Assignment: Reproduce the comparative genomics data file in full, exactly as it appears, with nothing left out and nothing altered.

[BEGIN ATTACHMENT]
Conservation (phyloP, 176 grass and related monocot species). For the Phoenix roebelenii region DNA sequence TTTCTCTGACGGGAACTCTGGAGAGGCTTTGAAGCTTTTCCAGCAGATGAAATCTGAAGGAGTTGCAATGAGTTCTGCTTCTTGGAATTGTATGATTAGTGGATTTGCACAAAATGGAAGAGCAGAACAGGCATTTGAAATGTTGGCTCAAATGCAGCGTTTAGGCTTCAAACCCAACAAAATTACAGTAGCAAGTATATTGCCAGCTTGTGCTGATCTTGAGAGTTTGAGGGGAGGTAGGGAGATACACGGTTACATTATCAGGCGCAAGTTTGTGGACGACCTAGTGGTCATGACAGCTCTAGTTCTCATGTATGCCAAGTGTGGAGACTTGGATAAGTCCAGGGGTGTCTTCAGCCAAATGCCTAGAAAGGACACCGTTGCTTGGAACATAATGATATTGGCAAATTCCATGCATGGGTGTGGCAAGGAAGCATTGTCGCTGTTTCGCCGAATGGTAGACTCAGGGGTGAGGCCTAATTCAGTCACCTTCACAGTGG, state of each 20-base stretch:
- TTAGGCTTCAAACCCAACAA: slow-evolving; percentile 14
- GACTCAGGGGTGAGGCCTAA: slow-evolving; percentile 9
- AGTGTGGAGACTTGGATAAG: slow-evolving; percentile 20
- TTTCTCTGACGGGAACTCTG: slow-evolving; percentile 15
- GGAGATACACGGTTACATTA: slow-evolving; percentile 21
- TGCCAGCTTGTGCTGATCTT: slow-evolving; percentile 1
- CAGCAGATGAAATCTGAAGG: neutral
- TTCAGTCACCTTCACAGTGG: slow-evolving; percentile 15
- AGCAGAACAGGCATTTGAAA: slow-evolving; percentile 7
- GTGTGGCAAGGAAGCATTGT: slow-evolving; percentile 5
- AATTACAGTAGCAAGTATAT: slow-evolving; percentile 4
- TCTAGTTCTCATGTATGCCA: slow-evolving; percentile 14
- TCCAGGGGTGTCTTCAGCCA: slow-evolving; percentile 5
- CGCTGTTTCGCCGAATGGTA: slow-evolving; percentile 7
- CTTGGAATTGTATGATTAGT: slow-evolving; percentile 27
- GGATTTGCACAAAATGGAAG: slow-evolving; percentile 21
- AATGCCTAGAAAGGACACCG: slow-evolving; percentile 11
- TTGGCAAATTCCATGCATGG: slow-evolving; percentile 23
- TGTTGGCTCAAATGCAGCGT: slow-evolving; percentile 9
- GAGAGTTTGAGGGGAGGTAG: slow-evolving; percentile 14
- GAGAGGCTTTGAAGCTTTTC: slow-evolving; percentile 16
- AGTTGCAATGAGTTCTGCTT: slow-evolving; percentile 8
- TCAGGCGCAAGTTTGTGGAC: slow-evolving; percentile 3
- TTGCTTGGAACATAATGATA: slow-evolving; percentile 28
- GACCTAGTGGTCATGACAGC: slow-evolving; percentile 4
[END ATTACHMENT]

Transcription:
Conservation (phyloP, 176 grass and related monocot species). For the Phoenix roebelenii region DNA sequence TTTCTCTGACGGGAACTCTGGAGAGGCTTTGAAGCTTTTCCAGCAGATGAAATCTGAAGGAGTTGCAATGAGTTCTGCTTCTTGGAATTGTATGATTAGTGGATTTGCACAAAATGGAAGAGCAGAACAGGCATTTGAAATGTTGGCTCAAATGCAGCGTTTAGGCTTCAAACCCAACAAAATTACAGTAGCAAGTATATTGCCAGCTTGTGCTGATCTTGAGAGTTTGAGGGGAGGTAGGGAGATACACGGTTACATTATCAGGCGCAAGTTTGTGGACGACCTAGTGGTCATGACAGCTCTAGTTCTCATGTATGCCAAGTGTGGAGACTTGGATAAGTCCAGGGGTGTCTTCAGCCAAATGCCTAGAAAGGACACCGTTGCTTGGAACATAATGATATTGGCAAATTCCATGCATGGGTGTGGCAAGGAAGCATTGTCGCTGTTTCGCCGAATGGTAGACTCAGGGGTGAGGCCTAATTCAGTCACCTTCACAGTGG, state of each 20-base stretch:
- TTAGGCTTCAAACCCAACAA: slow-evolving; percentile 14
- GACTCAGGGGTGAGGCCTAA: slow-evolving; percentile 9
- AGTGTGGAGACTTGGATAAG: slow-evolving; percentile 20
- TTTCTCTGACGGGAACTCTG: slow-evolving; percentile 15
- GGAGATACACGGTTACATTA: slow-evolving; percentile 21
- TGCCAGCTTGTGCTGATCTT: slow-evolving; percentile 1
- CAGCAGATGAAATCTGAAGG: neutral
- TTCAGTCACCTTCACAGTGG: slow-evolving; percentile 15
- AGCAGAACAGGCATTTGAAA: slow-evolving; percentile 7
- GTGTGGCAAGGAAGCATTGT: slow-evolving; percentile 5
- AATTACAGTAGCAAGTATAT: slow-evolving; percentile 4
- TCTAGTTCTCATGTATGCCA: slow-evolving; percentile 14
- TCCAGGGGTGTCTTCAGCCA: slow-evolving; percentile 5
- CGCTGTTTCGCCGAATGGTA: slow-evolving; percentile 7
- CTTGGAATTGTATGATTAGT: slow-evolving; percentile 27
- GGATTTGCACAAAATGGAAG: slow-evolving; percentile 21
- AATGCCTAGAAAGGACACCG: slow-evolving; percentile 11
- TTGGCAAATTCCATGCATGG: slow-evolving; percentile 23
- TGTTGGCTCAAATGCAGCGT: slow-evolving; percentile 9
- GAGAGTTTGAGGGGAGGTAG: slow-evolving; percentile 14
- GAGAGGCTTTGAAGCTTTTC: slow-evolving; percentile 16
- AGTTGCAATGAGTTCTGCTT: slow-evolving; percentile 8
- TCAGGCGCAAGTTTGTGGAC: slow-evolving; percentile 3
- TTGCTTGGAACATAATGATA: slow-evolving; percentile 28
- GACCTAGTGGTCATGACAGC: slow-evolving; percentile 4